“My body became my art form – my expression.”
Something broke in Sarah that first time she leapt through that proverbial barrier of ballet; it then consumed her.
“I was engrossed with the attention to detail and the exacting of each muscle.”
I have had the honor of watching my dearest friend continually excel at her passion. I have been inspired and impressed by her tenacity to cultivate, nurture, and foster the talents of strong and gifted dancers.
Her performances move one to tears; to witness young students dancing with such tangible passion and emotion is staggering. And that sight always affects me, mostly because it is Sarah’s doing; she doesn’t just teach these dancers how to dance, she teaches them to believe in something, to stand up for a cause, and to work on their craft.
At 10 years old, Sarah danced with the Lake Erie Ballet Company, performing “Paquita” under the direction of Robert Steele. She was challenged by Steele to learn the steps, while her mother, the executive director, was attending meetings.
“I would spy on the rehearsals out of awe and curiosity, and one day he called me out, told me to get my point shoes on, and learn the piece,” she said, a fond, faraway look in her eye recalling such a memory as we sit in her apartment overlooking the bay. “He would single me out and work with me on my technique – he knew I had it in me. I didn’t dance a lead, but it was the first time the magic of ballet moved me.”
By the time Sarah turned 12, Sharon Filone becoming both the school director as well as one of the most influential figures in Purvis’ life. By 17, she started teaching part time at Lake Erie Ballet.
“My vocation was to teach,” she said. “There was never a question; it’s what I was meant to do.”
She and Filone would gather weekly to analyze classical ballet and its teachings by preparing a syllabus. “We broke down every step! She gave me this gift that I still use today,” she said, intensely.
In 2003, Filone passed away; Purvis knew it was the time to start her own company – a diverse, inclusive company that would holistically embrace the vast richness of dance.
“To be a whole dancer, you need to speak the many languages of dance – jazz, modern, tap,” she said, while petting her cat, Oliver.
By starting the Erie Dance Conservatory Company, Sarah’s students would have the opportunity to learn not just ballet but other dance forms as well; her students remain invigorated by absorbing these various forms as they simultaneously build character and learn self-discipline.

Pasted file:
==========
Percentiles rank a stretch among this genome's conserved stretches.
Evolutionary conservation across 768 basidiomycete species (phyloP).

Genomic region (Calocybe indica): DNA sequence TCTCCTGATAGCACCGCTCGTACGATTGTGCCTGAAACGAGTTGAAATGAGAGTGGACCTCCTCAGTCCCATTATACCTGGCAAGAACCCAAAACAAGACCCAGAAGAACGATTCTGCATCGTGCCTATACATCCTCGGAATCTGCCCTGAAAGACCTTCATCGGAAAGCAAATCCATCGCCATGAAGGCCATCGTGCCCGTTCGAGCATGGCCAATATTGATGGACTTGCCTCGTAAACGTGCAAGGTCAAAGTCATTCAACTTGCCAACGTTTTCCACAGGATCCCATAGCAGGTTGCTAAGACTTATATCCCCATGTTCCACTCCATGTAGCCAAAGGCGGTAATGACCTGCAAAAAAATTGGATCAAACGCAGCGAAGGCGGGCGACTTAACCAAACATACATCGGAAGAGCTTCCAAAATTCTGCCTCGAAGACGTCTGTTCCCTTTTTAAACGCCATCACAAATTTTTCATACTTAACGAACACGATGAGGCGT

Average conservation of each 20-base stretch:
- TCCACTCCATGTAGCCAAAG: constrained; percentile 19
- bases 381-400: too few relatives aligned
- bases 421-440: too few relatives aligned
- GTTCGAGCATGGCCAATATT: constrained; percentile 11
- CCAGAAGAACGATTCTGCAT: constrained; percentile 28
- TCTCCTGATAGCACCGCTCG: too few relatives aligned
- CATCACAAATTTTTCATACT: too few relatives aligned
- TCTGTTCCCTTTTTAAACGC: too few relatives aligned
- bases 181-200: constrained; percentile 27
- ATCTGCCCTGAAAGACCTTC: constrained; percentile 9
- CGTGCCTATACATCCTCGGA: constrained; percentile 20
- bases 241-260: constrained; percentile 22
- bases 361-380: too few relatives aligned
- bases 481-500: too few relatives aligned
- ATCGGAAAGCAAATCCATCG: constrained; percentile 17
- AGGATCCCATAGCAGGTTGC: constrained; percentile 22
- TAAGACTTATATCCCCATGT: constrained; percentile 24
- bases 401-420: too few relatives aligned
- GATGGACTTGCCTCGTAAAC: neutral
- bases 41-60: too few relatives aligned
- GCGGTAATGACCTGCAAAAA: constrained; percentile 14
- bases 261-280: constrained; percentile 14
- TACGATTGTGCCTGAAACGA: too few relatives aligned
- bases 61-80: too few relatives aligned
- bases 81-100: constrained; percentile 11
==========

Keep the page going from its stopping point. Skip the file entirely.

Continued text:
“These students need to work for this – they need to want it,” she said.
Thus, with hard work come performances.
“We put on several shows each season, which goes from September through May,” she said in a flurry of excitement. “’The Grinch that Stole Christmas’ is celebrating its 10th year in 2013! This is a big deal for us. We started ‘The Grinch’ within one month of opening our doors back in 2003. Then we continue our year with a mid-winter show, the Spring Gala, an end of year show, Celebrate Erie, then Regional Dance America, which is our most prestigious event.”
Sarah explained that Regional Dance America is so esteemed because it is a national organization of dance teachers, directors, choreographers, and dancers.
“In 2005 we evaluated to become a part of RDA as a pre-professional company,” she said. “This means a springboard into the professional dance world. This organization mandates that you bring in outside choreographers to expose the company to dance as a whole.”
An adjudicator is sent to ensure that the correct forms of dance are being taught. They watch teachers interact with dancers, then critique them. Sarah earned high marks because of her holistic approach to dance.
“It isn’t just technique that I teach my dancers – I also teach them to be culturally aware. I teach them that there is art in activism,” she said, assured and fervent about shaping this vision. “Dance has a legitimate role in society and I want my dancers to be able to use that voice to express themselves.”
One Billion Rising, an organization started to help end violence against women, is EDC’s means of allowing artists to use their medium to bring awareness.
“One billion women violated is an atrocity. One billion women dancing is a revolution,” she said.
So what’s next the EDC revolution?
The Spring Gala, which, for the first time in five years, is open to the public.
“We do this because we want to show off our choreography. We have really young and talented dancers and we want to showcase this,” she said with a giddiness in her voice. “We want Erie to know what we offer as a company.”
EDC is also starting a capital campaign to fund a building that will be closer to the city and better meet the needs of the dancers and choreographers.
“We have done so much in our infancy. Now – 10 years later – we are still growing. We have amazing company members that have gone on to be very successful. The foundation that we stand on is this: We want the dancers and the Erie community to experience the art of dance and recognize that it is rich in tradition and inspires creativity, growth, self-expression and discipline.”
She continues, “People dance. My grandmother is 90 years old and she still dances at weddings. It is a fundamental form of communication and expression; it’s therapeutic and we want to be a part of that and we want to foster the growth of that in this community and beyond.”
This article by Leslie McAllister, originally published in the Erie Reader on Apr. 17, 2013.